My father introduced me to “The Road Not Taken” when I was a young teenager because he figured that I was beginning a period of my life where I would be forced to make many important decisions, and he saw this poem as a source of guidance through those decisions. This poem carries truth and edification in its words. It forms a beautiful analogy of life and all its complications. After my father finished reciting the poem, I never gave a second thought that day to Robert Frost or his poetry. It was weeks, possibly months, before I resumed thought on “The Road Not Taken.” It was not until one year ago that I actually read it. Nevertheless, I did remember that poem, and no matter how many times I put it aside to contemplate other things, it was always waiting for my return. Through all of my high school years, it tagged along beside me, reminding me that change is good, reminding me that risk is what life is all about.
The first stanza of this poem introduces the concept of change and maturing. In the first line, the narrator is walking through a “yellow wood,” indicating that it is most likely autumn. A nice descriptive detail, but is that all it is? Autumn is the season of change between summer and winter. That is the common definition, yet it can also mean a time of maturity or decline, and standing at a fork in the road of life, the author was prone to either of these. The process of maturing, however, is what is going to be enveloped in this poem. He is being forced to examine each road and make a mature decision about which one to take.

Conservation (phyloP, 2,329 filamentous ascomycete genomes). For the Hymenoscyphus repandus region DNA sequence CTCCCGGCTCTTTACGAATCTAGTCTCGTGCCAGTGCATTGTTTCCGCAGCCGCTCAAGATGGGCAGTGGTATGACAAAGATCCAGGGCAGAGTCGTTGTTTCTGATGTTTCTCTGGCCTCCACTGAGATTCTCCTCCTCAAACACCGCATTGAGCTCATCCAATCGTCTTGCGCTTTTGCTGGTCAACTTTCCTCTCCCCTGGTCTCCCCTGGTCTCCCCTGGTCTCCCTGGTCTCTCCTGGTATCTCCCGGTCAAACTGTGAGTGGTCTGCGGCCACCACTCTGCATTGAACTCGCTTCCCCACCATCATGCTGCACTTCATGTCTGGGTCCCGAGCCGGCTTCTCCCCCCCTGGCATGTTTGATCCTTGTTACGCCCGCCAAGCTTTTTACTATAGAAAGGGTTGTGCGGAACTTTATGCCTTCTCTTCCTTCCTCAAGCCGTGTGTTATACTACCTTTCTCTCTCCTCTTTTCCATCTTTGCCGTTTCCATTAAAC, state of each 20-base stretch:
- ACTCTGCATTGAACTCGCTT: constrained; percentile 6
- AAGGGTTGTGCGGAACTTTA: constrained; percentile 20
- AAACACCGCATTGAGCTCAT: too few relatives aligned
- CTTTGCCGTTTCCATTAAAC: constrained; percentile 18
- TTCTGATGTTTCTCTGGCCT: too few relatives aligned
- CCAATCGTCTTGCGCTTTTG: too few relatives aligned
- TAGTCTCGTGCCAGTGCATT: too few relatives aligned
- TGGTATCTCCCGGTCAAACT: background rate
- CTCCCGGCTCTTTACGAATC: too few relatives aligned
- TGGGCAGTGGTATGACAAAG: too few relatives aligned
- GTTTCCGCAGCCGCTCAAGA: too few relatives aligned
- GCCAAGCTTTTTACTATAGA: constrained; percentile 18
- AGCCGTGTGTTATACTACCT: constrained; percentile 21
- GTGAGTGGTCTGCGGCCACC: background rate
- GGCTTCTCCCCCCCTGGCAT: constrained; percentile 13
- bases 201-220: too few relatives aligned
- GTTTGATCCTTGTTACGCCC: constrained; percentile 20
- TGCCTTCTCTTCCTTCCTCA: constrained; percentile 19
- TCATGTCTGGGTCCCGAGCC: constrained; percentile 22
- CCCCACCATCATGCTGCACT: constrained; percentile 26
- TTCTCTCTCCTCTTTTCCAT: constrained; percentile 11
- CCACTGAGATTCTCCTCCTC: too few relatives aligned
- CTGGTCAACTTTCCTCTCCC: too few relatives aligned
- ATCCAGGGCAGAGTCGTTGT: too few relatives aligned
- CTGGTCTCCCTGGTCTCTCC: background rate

He starts his decision-making process by looking down one road as far as he could. However, he could only see as far …
… middle of paper …
…hat is what makes the difference.
That is why this poem makes such a difference. It sends a powerful message of self-respect. It holds the power to influence a person not to be influenced. Is this a contradiction? Perhaps, but it is the truth. When I came to a fork in my road, I was influenced by this poem to believe in myself and take the road “less traveled by” (19). The analogy is that no life is a straight shot. Everyone faces a fork in the road and must make a decision, possibly an irreversible decision, and the only way to look back on a decision like that with a sigh of relief is to make the decision based on what you believe to be right. That may not be what society thinks is right, what your friends think is right, or even what your family thinks is right, but taking the path based on independent will is what makes “all the difference” (20).
themebeo Epic of Beowulf Essay – Themes and Motifs in Beowulf
Beowulf: Themes and Motifs
Beowulf is the most important work of Old English literature, and is well deserved of the distinction. Throughout the epic, the Anglo-Saxon storyteller uses many elements to build a certain depth to the characters. Just a few of the important character elements in Beowulf are Wealth